Hans Bellmer - Untitled, 1960
Extract from Marquis de Sade - Juliette:
What’s this! are manners and morals then more important than religions? Depending absolutely upon the degree of latitude in which a country chances to be located, manners and morals are an arbitrary affair, and can be nothing else. Nature prohibits nothing; but laws are dreamt up by men, and these petty regulations pretend to impose certain restraints upon people; it’s all a question of the air’s temperature, of the richness or poverty of the soil in the district, of the climate, of the sort of men involved, these are the unconstant factors that go into making your manners and morals. And these limitative laws, these curbs and injunctions, aren’t in any sense sacred, in any way legitimate from the viewpoint of philosophy, whose clairvoyance penetrates error, dissipates myth, and to the wise man leaves nothing standing but the fundamental inspirations of Nature. Well, nothing is more immoral than Nature; never has she burdened us with interdictions or restraints, manners and morals have never been promulgated by her.
Oh, Juliette, you’re going to think me peremptory, somewhat the rebel and an enemy of yokes and handcuffs; but with uncompromising severity I am going to dismiss this equally absurd and childish obligation which enjoins us not to do unto others that which unto us we would not have done. It is the precise contrary Nature recommends, since Nature’s single precept is to enjoy oneself, at the expense of no matter whom. It may very possibly follow from the observance of this axiom that our pleasures disturb the felicity of others; will those pleasures be the less keen for that? This so-called “Law of Nature” with which fools wish to manacle us is thus just as fantastical as man-made laws and, trampling them all indiscriminately in the mud, we may be intimately persuaded that there is no wrong in doing anything we may well please. But at our leisure we shall return to these subjects; for the nonce, I flatter myself in the belief that my discussion of morality has been as convincing as my reflections upon religion. Let’s now put our theories into practice and, after having demonstrated to you that you can do everything without committing a crime, let’s commit a villainy or two to convince ourselves that everything can be done.”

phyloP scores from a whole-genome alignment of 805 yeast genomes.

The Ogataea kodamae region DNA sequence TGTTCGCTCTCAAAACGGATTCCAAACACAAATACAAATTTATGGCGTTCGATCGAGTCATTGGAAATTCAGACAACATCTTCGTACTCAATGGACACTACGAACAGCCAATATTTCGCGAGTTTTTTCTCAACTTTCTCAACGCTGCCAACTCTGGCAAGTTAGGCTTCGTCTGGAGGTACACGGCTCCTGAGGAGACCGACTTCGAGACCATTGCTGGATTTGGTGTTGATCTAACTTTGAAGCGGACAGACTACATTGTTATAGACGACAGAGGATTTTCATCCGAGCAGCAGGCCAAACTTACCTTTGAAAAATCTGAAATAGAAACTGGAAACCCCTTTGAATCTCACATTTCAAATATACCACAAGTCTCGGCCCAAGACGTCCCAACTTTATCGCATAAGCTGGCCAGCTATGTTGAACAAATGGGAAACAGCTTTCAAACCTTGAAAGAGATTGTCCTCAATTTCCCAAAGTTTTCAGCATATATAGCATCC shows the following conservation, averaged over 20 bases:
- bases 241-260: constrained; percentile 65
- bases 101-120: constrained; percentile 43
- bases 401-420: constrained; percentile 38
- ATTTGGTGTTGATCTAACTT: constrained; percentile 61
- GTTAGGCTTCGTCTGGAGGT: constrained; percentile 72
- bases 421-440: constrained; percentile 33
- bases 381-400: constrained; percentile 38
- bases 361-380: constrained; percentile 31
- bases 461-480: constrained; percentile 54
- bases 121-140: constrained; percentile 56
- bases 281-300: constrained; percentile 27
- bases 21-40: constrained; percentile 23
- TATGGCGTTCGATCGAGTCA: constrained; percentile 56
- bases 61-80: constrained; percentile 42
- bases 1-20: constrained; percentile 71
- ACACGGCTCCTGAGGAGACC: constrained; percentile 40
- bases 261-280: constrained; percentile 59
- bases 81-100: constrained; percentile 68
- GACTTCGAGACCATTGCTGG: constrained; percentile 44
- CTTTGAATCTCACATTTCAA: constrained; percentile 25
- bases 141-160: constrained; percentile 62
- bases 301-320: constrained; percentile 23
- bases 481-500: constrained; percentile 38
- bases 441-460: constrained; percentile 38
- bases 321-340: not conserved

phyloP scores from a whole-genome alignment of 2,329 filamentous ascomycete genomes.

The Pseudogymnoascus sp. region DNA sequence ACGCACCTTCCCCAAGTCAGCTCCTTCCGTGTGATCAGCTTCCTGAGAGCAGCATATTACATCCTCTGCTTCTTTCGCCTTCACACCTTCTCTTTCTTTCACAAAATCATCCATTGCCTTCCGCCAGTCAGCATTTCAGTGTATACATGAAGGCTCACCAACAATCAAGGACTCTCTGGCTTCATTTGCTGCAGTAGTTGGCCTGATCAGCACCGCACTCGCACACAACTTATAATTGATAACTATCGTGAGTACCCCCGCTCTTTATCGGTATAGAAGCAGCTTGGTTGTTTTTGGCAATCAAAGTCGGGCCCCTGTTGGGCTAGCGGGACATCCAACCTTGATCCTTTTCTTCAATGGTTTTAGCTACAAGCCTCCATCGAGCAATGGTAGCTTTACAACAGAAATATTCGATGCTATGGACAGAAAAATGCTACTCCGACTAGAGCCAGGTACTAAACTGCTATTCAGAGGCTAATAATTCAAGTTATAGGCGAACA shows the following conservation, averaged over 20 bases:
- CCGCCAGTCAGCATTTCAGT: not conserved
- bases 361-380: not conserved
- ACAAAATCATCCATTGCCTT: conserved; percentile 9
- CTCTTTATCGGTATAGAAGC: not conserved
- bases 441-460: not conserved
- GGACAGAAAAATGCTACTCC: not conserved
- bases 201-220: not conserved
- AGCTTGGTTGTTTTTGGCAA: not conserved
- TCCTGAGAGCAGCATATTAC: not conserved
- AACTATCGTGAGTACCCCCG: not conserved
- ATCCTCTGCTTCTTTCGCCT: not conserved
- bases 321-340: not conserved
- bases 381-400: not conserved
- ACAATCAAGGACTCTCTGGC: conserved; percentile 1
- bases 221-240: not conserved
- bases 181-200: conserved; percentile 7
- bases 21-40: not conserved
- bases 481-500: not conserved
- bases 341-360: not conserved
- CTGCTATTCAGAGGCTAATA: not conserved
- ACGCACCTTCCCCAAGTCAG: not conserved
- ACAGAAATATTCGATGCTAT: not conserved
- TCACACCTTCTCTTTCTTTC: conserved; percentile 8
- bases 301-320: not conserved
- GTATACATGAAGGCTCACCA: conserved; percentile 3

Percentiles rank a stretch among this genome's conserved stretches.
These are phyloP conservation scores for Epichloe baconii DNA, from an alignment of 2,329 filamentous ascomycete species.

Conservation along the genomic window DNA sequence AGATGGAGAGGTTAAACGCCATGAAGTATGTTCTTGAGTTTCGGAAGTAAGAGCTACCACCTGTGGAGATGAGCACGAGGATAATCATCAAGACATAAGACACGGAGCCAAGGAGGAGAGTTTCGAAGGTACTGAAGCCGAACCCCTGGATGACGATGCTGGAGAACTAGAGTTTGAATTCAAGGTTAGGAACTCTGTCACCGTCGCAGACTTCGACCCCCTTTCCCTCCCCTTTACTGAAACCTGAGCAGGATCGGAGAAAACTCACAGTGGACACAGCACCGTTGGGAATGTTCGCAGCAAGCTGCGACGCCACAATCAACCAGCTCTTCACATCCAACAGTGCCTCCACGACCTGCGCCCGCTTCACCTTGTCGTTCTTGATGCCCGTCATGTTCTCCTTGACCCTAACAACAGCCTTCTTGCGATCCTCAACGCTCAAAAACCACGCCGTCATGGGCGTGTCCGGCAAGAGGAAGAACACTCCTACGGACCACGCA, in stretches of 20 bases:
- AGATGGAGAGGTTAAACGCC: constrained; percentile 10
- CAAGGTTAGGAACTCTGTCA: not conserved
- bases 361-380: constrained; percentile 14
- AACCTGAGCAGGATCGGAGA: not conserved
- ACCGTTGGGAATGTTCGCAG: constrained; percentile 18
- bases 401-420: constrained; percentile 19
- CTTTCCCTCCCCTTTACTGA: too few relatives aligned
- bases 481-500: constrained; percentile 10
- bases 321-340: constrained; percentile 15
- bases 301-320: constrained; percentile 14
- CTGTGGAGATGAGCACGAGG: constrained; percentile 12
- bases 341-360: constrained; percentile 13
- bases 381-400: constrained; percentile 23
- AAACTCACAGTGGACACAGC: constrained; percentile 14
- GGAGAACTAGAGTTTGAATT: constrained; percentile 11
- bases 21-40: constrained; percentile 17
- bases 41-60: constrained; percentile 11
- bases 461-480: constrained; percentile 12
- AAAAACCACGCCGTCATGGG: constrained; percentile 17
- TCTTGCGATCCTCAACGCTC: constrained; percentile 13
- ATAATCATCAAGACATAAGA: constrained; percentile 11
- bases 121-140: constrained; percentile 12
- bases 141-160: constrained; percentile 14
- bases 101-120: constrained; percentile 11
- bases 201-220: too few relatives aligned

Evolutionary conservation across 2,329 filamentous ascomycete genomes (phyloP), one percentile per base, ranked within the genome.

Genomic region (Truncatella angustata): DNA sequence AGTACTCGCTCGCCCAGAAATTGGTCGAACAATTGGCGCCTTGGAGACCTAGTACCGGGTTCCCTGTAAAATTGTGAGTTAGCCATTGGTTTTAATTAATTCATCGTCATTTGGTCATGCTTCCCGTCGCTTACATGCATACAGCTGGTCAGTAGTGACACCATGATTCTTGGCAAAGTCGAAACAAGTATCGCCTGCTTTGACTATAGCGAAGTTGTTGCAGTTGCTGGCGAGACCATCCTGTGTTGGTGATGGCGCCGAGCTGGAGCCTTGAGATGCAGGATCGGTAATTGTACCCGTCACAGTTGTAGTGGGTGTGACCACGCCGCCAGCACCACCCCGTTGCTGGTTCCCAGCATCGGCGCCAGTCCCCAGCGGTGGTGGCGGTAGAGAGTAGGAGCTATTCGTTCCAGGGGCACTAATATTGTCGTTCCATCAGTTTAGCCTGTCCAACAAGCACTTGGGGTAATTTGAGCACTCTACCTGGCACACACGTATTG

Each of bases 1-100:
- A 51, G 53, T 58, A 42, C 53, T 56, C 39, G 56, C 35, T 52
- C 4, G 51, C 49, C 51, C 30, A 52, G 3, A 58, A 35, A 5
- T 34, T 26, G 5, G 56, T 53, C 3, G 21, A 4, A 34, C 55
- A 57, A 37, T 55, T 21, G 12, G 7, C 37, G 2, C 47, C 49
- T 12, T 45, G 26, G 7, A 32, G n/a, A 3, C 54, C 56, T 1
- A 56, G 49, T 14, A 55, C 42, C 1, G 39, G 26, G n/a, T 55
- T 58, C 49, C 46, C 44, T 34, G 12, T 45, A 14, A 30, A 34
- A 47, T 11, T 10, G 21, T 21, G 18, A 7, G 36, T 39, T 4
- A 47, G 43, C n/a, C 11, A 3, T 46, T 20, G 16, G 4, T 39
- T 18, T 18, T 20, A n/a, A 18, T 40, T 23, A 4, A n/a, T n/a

Electrified by these discourses, I fling myself into my friend’s arms; in a thousand little ways I show gratitude for the care she is lavishing upon my education.
Translated by Austryn Wainhouse